My own computer has three accounts. There’s a main admin account, which has administrator privileges, and which i use for installing programs and changing global settings. Then there are two regular accounts with limited privileges, one of which i use for everyday computing.

With RealVNC, when i installed it in the main admin account and ran it as a service, i could go to my wife’s computer and use all of my computer over the VNC connection. I could log out of one account, and into another, back and forth, with no problem. On my computer, when i opened each account, the VNC icon would appear in the system tray.

Now, with Ultr@VNC, i’ve set it up (i think) to run as a service, but if i log out of main admin (either from my own computer, or from the remote computer) the VNC client no longer appears to be running. So, i can see the main admin from the remote computer, but as soon as i try to log out and go into another user account, i lose the conneection. And, in the two regular user accounts on my computer, the VNC icon does not appear in the system tray.

Color me :confused:

You can get a free dynamic DNS account at, where you register a name such as Then you install one of the update clients on your computer (I use DirectUpdate) that runs in the background and updates your IP address with whenever it changes. Then when you’re on the road you can just connect to and it will take you to your router.


Thanks for the info!

Hmmm. I ran into something similar when I upgraded Ultr@VNC to the most recent version. It turns out that i had to manually stop the VNC Server before uninstalling the previous version. Another possibility is mentioned in the Online FAQ. It’s a little hard to understand as the Site Admin’s English is sloppy but it appears that when nobody is logged on, VNC reverts to default password/port settings but changes to user defined password/port settings when a user logs on. He recommends using command line switches to change default settings.

Unfortunately, I’m in the final stages of building a new computer and I’ve not yet got networking properly configured so I can’t test any of these issues myself. Hopefully, the points above have given you enough to go on.

Thanks for the advice.

Actually, rebooting seems to have been the answer. When i installed the client, it never told me to reboot, so i didn’t. I turned the computer off at the end of the day, and when i turned it back on this morning, the client was running on all users, and i was prompted to set the password for those users. I still haven’t actually tested the connection on my wife’s computer (she’s using it right now), but it looks like things might be OK.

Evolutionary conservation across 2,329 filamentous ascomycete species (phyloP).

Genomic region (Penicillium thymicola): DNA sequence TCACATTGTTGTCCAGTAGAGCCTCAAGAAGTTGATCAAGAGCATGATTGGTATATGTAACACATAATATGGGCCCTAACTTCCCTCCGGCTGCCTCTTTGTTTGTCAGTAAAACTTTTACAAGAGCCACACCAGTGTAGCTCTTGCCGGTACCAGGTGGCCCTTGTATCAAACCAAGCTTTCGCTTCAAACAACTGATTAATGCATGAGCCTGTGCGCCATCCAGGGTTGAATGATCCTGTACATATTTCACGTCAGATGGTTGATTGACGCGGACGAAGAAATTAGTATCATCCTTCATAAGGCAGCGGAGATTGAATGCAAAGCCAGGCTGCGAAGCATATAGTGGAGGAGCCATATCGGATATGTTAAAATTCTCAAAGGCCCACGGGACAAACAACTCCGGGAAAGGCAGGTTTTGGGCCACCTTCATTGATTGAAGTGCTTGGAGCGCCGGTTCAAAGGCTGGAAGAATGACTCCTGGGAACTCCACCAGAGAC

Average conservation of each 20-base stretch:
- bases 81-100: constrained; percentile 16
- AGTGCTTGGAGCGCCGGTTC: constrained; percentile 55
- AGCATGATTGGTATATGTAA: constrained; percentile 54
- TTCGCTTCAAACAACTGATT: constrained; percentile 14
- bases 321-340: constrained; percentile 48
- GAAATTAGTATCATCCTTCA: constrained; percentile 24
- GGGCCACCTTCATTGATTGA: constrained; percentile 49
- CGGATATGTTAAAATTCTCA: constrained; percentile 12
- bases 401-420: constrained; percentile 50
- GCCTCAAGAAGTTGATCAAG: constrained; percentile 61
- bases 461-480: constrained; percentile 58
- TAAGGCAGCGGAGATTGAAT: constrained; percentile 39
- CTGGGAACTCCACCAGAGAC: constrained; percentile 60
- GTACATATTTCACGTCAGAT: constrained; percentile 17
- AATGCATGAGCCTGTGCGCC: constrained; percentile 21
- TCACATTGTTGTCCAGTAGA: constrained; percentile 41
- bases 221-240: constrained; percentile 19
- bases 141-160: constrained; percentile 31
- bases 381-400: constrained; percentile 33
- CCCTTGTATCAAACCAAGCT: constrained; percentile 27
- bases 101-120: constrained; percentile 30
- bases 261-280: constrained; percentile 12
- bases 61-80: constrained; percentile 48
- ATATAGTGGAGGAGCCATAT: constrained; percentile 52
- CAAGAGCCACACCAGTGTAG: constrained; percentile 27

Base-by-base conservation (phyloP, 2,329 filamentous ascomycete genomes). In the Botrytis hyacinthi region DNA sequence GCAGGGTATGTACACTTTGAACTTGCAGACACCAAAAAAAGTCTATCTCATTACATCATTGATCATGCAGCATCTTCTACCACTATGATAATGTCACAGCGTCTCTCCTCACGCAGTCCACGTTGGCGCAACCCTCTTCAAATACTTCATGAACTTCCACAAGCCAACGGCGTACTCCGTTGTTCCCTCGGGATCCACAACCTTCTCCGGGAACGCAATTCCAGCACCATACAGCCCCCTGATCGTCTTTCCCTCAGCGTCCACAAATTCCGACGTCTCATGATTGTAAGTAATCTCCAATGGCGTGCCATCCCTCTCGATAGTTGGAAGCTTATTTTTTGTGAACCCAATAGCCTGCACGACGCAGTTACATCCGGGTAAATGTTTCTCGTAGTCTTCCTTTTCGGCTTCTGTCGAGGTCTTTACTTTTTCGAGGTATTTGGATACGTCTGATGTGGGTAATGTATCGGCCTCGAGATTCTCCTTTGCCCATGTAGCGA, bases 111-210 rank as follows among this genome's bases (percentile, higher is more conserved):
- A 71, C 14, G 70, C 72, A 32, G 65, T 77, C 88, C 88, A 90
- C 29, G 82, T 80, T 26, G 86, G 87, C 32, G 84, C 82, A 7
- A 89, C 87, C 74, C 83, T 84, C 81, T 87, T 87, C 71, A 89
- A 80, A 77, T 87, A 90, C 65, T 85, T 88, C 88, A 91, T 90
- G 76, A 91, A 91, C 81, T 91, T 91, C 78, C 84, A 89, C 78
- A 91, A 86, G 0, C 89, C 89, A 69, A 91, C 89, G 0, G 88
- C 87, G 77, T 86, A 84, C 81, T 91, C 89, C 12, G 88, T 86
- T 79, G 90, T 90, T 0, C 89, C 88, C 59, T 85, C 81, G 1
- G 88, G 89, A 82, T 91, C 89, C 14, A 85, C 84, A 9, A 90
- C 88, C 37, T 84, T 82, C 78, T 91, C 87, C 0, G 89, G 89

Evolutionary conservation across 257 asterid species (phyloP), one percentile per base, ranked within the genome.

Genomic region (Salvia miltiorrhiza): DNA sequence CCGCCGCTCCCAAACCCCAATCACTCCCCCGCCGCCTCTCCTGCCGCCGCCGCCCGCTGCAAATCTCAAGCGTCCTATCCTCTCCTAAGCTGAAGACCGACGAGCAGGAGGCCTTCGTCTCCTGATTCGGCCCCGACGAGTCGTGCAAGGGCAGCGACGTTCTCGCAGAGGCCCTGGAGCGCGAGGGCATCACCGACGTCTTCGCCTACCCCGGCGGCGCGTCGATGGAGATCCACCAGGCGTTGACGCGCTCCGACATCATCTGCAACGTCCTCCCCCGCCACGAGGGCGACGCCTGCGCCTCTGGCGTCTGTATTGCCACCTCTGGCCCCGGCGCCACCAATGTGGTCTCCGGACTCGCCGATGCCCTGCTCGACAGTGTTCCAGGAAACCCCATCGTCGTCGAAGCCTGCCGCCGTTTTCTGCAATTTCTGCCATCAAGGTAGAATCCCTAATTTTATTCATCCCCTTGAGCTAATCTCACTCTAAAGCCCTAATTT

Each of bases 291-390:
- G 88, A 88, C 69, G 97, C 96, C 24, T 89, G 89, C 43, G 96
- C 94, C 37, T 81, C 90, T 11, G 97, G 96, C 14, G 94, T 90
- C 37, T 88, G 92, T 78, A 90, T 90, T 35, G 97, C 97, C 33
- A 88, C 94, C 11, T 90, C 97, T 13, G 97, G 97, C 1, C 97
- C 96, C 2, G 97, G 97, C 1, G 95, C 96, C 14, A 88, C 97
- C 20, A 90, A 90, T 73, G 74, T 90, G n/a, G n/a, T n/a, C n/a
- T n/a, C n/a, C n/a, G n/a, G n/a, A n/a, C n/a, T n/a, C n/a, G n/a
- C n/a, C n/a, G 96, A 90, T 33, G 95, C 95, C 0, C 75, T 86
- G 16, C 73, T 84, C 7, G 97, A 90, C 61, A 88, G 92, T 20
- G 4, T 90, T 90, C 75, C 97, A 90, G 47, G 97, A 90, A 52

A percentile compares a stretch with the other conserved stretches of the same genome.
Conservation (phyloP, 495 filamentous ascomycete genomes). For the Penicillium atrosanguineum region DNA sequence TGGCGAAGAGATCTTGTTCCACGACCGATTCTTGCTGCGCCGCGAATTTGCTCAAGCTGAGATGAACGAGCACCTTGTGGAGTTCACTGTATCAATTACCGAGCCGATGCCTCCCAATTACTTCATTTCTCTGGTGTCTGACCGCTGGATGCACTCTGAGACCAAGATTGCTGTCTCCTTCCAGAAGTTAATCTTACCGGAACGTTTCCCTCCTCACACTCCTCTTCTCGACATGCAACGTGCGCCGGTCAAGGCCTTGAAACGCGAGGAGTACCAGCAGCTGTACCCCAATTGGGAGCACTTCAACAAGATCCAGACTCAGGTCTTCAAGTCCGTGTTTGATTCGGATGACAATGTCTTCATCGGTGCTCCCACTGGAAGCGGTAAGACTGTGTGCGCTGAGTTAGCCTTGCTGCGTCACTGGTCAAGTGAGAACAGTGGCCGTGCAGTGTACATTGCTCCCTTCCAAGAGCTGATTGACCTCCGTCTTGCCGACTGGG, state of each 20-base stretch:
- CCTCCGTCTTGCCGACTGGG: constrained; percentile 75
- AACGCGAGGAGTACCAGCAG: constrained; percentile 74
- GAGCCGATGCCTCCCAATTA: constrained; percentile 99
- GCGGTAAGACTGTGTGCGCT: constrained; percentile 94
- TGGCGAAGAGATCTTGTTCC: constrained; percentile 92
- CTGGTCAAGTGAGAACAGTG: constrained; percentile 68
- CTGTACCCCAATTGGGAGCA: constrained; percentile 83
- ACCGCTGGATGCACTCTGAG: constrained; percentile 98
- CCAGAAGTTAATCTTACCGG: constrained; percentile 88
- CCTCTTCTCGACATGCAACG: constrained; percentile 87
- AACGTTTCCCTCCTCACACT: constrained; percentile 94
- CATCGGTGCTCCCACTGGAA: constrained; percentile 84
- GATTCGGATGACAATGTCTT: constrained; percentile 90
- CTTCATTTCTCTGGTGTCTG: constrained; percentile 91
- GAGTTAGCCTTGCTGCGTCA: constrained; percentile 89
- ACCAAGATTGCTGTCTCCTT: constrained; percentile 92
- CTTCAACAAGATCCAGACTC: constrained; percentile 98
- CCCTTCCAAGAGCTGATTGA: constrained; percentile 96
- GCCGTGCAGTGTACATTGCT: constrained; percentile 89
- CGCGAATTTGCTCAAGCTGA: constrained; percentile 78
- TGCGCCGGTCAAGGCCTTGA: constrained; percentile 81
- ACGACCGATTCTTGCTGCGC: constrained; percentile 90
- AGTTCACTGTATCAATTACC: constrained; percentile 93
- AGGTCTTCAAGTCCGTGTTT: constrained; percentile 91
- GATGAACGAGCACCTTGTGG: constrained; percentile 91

If it doesn’t work, i’ll start working through your suggestions, although i don’t really know anything about “command line switches.” I might need to get some more advice if it comes to that.

I think dyndns would be a good work around to having a dynamically assigned IP address from your ISP, or you could also see if you could pay a bit extra per month for a static.

My ISP won’t sell me a static, so in that case I’d use the dyndns if I were going to be travelling for a long period of time.

The Linksys BEFW11S4 supports automatic DynDNS updating, so you won’t need to install and update client mhendo. If you can’t find it on the Linksys configuration menu, update your firmaware. That original firmware did not support DynDNS.

Thanks for the advice, everyone. I gained access to my computer from a remote location (not my wife’s computer in our house) for the first time yesterday, and everything seems to be working great. For now, that’s all i need to do, as i’m not planning any trips away in the immediate future. When i do plan such a trip, i’ll start looking into the whole dynamic DNS situation.

Thanks again!

You’re welcome dude. I know how much of a life saver remote access to home computer can be. :slight_smile: